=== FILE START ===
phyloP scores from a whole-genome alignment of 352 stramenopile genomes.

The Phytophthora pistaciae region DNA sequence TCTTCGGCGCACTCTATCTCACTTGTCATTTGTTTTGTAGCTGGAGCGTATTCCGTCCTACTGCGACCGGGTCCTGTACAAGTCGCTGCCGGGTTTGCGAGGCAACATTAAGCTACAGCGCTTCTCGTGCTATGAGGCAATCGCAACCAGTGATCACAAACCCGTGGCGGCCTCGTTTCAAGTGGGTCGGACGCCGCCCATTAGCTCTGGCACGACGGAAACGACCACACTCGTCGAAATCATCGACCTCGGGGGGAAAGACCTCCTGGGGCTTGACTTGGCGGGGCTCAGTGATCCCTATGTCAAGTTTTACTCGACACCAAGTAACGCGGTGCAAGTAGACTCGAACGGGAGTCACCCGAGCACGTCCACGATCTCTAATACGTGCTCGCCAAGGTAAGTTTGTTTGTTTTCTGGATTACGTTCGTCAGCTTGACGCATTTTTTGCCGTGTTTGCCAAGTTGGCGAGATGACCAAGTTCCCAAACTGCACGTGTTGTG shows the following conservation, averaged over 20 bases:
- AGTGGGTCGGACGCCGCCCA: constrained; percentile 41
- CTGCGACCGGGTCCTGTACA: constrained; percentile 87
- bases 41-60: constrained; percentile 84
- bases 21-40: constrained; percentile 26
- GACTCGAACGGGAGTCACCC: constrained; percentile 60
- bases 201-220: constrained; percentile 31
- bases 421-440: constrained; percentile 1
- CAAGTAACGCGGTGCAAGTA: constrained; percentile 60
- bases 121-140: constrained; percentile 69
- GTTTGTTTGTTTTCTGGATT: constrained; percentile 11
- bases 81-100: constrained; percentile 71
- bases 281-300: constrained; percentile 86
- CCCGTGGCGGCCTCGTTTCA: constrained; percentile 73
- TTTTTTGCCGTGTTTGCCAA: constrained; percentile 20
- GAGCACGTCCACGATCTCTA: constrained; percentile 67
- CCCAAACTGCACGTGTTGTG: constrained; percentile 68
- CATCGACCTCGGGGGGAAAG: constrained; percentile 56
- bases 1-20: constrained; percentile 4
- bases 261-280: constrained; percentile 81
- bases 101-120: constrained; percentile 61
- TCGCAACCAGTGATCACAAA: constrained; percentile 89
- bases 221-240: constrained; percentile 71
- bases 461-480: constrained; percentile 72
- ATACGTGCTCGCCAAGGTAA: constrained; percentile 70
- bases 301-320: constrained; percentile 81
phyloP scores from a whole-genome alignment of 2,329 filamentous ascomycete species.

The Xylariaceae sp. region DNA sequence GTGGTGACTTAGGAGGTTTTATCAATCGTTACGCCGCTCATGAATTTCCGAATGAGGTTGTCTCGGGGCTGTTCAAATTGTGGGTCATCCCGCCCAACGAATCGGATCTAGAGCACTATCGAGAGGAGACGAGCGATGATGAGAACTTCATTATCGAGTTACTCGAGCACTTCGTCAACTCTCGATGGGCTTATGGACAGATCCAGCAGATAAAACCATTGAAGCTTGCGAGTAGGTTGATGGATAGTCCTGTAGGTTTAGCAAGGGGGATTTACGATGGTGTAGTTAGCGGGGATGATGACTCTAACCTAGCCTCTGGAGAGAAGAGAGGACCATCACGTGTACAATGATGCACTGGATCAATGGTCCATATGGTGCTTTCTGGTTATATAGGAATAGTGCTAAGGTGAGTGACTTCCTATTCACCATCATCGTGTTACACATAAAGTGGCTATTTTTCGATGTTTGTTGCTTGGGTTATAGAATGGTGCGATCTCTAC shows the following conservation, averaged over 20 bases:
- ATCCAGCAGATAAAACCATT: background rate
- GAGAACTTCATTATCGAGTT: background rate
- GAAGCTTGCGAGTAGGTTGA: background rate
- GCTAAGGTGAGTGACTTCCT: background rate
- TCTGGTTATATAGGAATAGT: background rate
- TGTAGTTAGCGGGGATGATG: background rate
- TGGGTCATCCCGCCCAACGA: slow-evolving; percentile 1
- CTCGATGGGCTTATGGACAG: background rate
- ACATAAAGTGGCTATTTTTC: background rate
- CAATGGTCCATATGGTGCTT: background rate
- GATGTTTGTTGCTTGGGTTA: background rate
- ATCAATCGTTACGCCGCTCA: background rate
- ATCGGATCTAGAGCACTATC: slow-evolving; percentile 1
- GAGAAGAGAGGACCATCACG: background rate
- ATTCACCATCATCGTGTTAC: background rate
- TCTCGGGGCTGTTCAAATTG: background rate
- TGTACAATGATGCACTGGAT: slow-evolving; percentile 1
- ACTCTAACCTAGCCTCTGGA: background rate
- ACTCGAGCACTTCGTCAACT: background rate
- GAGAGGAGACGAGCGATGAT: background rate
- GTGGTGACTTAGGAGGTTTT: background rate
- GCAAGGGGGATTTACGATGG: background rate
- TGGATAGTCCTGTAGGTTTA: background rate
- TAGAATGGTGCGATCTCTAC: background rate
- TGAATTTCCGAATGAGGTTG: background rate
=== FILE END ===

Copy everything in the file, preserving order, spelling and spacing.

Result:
phyloP scores from a whole-genome alignment of 352 stramenopile genomes.

The Phytophthora pistaciae region DNA sequence TCTTCGGCGCACTCTATCTCACTTGTCATTTGTTTTGTAGCTGGAGCGTATTCCGTCCTACTGCGACCGGGTCCTGTACAAGTCGCTGCCGGGTTTGCGAGGCAACATTAAGCTACAGCGCTTCTCGTGCTATGAGGCAATCGCAACCAGTGATCACAAACCCGTGGCGGCCTCGTTTCAAGTGGGTCGGACGCCGCCCATTAGCTCTGGCACGACGGAAACGACCACACTCGTCGAAATCATCGACCTCGGGGGGAAAGACCTCCTGGGGCTTGACTTGGCGGGGCTCAGTGATCCCTATGTCAAGTTTTACTCGACACCAAGTAACGCGGTGCAAGTAGACTCGAACGGGAGTCACCCGAGCACGTCCACGATCTCTAATACGTGCTCGCCAAGGTAAGTTTGTTTGTTTTCTGGATTACGTTCGTCAGCTTGACGCATTTTTTGCCGTGTTTGCCAAGTTGGCGAGATGACCAAGTTCCCAAACTGCACGTGTTGTG shows the following conservation, averaged over 20 bases:
- AGTGGGTCGGACGCCGCCCA: constrained; percentile 41
- CTGCGACCGGGTCCTGTACA: constrained; percentile 87
- bases 41-60: constrained; percentile 84
- bases 21-40: constrained; percentile 26
- GACTCGAACGGGAGTCACCC: constrained; percentile 60
- bases 201-220: constrained; percentile 31
- bases 421-440: constrained; percentile 1
- CAAGTAACGCGGTGCAAGTA: constrained; percentile 60
- bases 121-140: constrained; percentile 69
- GTTTGTTTGTTTTCTGGATT: constrained; percentile 11
- bases 81-100: constrained; percentile 71
- bases 281-300: constrained; percentile 86
- CCCGTGGCGGCCTCGTTTCA: constrained; percentile 73
- TTTTTTGCCGTGTTTGCCAA: constrained; percentile 20
- GAGCACGTCCACGATCTCTA: constrained; percentile 67
- CCCAAACTGCACGTGTTGTG: constrained; percentile 68
- CATCGACCTCGGGGGGAAAG: constrained; percentile 56
- bases 1-20: constrained; percentile 4
- bases 261-280: constrained; percentile 81
- bases 101-120: constrained; percentile 61
- TCGCAACCAGTGATCACAAA: constrained; percentile 89
- bases 221-240: constrained; percentile 71
- bases 461-480: constrained; percentile 72
- ATACGTGCTCGCCAAGGTAA: constrained; percentile 70
- bases 301-320: constrained; percentile 81
phyloP scores from a whole-genome alignment of 2,329 filamentous ascomycete species.

The Xylariaceae sp. region DNA sequence GTGGTGACTTAGGAGGTTTTATCAATCGTTACGCCGCTCATGAATTTCCGAATGAGGTTGTCTCGGGGCTGTTCAAATTGTGGGTCATCCCGCCCAACGAATCGGATCTAGAGCACTATCGAGAGGAGACGAGCGATGATGAGAACTTCATTATCGAGTTACTCGAGCACTTCGTCAACTCTCGATGGGCTTATGGACAGATCCAGCAGATAAAACCATTGAAGCTTGCGAGTAGGTTGATGGATAGTCCTGTAGGTTTAGCAAGGGGGATTTACGATGGTGTAGTTAGCGGGGATGATGACTCTAACCTAGCCTCTGGAGAGAAGAGAGGACCATCACGTGTACAATGATGCACTGGATCAATGGTCCATATGGTGCTTTCTGGTTATATAGGAATAGTGCTAAGGTGAGTGACTTCCTATTCACCATCATCGTGTTACACATAAAGTGGCTATTTTTCGATGTTTGTTGCTTGGGTTATAGAATGGTGCGATCTCTAC shows the following conservation, averaged over 20 bases:
- ATCCAGCAGATAAAACCATT: background rate
- GAGAACTTCATTATCGAGTT: background rate
- GAAGCTTGCGAGTAGGTTGA: background rate
- GCTAAGGTGAGTGACTTCCT: background rate
- TCTGGTTATATAGGAATAGT: background rate
- TGTAGTTAGCGGGGATGATG: background rate
- TGGGTCATCCCGCCCAACGA: slow-evolving; percentile 1
- CTCGATGGGCTTATGGACAG: background rate
- ACATAAAGTGGCTATTTTTC: background rate
- CAATGGTCCATATGGTGCTT: background rate
- GATGTTTGTTGCTTGGGTTA: background rate
- ATCAATCGTTACGCCGCTCA: background rate
- ATCGGATCTAGAGCACTATC: slow-evolving; percentile 1
- GAGAAGAGAGGACCATCACG: background rate
- ATTCACCATCATCGTGTTAC: background rate
- TCTCGGGGCTGTTCAAATTG: background rate
- TGTACAATGATGCACTGGAT: slow-evolving; percentile 1
- ACTCTAACCTAGCCTCTGGA: background rate
- ACTCGAGCACTTCGTCAACT: background rate
- GAGAGGAGACGAGCGATGAT: background rate
- GTGGTGACTTAGGAGGTTTT: background rate
- GCAAGGGGGATTTACGATGG: background rate
- TGGATAGTCCTGTAGGTTTA: background rate
- TAGAATGGTGCGATCTCTAC: background rate
- TGAATTTCCGAATGAGGTTG: background rate